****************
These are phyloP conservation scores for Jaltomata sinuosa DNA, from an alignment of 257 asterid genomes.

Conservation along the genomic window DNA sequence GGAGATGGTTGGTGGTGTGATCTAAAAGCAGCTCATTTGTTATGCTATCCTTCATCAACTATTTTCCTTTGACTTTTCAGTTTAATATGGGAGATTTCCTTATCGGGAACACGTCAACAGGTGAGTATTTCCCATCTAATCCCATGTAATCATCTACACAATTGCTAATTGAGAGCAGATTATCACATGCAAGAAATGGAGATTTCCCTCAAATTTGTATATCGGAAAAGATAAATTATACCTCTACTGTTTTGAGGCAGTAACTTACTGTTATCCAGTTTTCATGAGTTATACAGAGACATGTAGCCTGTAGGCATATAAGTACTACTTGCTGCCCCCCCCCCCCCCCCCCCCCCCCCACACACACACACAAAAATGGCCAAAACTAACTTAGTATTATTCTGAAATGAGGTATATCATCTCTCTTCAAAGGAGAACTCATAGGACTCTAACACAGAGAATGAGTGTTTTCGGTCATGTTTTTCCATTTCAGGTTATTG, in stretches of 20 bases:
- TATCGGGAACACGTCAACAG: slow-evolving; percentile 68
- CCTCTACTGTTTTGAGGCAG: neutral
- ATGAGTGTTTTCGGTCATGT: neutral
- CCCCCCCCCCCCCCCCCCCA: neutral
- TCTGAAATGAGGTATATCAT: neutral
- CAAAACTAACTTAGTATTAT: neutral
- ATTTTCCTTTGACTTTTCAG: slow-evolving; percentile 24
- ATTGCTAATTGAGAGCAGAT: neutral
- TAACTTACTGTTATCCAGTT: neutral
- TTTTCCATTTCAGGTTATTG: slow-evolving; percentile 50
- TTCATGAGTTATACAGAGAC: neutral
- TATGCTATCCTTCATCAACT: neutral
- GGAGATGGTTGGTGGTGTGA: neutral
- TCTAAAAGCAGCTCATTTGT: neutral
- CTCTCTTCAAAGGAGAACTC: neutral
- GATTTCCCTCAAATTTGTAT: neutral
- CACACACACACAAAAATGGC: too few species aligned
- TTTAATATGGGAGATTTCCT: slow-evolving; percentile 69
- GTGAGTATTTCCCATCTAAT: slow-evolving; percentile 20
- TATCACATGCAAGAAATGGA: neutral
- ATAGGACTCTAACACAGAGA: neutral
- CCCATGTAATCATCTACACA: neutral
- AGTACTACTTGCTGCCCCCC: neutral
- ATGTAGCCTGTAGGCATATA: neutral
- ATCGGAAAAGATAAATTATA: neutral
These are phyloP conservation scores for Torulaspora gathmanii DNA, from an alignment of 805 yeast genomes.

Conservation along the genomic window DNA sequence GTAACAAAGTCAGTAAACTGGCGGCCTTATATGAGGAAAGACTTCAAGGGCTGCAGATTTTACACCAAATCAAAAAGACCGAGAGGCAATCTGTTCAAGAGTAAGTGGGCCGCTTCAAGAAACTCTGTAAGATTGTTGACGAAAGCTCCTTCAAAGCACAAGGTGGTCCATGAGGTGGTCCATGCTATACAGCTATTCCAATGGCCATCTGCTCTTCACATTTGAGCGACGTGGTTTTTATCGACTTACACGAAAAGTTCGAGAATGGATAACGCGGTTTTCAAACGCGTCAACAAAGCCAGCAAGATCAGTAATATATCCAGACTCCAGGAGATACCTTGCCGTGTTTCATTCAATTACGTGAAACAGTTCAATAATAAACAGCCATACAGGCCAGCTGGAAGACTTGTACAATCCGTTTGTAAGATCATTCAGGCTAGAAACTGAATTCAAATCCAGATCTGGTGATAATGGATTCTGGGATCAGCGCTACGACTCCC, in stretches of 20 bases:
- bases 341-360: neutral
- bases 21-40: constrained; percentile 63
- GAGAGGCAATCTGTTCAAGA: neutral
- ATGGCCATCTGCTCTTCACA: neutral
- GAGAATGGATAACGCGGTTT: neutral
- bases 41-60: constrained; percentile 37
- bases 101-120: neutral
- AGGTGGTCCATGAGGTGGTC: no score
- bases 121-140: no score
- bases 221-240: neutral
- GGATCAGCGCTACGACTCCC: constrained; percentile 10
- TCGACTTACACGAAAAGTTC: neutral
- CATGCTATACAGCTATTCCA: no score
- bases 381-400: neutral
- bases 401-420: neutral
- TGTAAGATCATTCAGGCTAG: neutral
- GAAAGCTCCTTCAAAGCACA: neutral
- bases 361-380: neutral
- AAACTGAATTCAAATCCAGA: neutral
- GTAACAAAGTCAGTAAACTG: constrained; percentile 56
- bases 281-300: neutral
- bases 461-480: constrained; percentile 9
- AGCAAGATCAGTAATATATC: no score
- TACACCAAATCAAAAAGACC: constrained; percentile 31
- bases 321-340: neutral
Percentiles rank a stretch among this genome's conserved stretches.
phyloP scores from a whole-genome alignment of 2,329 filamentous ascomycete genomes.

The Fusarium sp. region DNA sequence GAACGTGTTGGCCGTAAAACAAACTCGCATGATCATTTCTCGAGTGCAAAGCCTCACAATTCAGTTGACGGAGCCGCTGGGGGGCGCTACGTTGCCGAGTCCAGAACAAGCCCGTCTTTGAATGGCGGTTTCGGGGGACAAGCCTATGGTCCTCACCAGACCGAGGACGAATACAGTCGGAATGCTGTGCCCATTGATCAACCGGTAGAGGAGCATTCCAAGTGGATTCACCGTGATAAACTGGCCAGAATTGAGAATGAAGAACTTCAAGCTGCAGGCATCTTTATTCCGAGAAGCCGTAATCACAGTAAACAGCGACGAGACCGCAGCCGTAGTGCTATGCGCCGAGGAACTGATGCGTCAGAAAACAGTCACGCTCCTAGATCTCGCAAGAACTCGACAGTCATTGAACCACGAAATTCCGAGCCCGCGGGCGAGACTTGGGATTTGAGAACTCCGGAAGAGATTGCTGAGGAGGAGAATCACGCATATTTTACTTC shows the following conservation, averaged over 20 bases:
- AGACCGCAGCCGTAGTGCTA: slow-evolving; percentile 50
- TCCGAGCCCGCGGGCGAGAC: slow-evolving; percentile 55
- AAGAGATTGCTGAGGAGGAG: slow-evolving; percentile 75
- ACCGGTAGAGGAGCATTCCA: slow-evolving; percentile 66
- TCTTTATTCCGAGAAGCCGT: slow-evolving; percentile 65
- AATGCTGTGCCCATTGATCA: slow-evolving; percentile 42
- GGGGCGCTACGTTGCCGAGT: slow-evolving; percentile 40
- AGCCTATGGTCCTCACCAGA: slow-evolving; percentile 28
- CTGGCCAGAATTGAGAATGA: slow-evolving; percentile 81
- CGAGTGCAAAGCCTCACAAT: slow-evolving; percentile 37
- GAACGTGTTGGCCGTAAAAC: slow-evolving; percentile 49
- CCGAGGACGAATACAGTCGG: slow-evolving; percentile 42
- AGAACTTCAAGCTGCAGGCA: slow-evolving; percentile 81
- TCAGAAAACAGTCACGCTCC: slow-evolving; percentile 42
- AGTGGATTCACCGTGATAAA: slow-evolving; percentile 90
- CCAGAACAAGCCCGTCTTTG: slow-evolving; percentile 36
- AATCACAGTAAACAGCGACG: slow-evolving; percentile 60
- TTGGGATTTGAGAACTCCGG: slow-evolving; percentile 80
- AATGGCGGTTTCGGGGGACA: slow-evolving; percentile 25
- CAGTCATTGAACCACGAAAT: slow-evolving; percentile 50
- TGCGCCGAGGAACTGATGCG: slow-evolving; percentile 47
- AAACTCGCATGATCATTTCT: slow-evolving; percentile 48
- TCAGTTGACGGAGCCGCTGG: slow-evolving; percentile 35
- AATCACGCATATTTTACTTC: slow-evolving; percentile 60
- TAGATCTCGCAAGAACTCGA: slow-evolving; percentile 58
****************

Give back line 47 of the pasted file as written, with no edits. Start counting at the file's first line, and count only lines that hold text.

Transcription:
- bases 361-380: neutral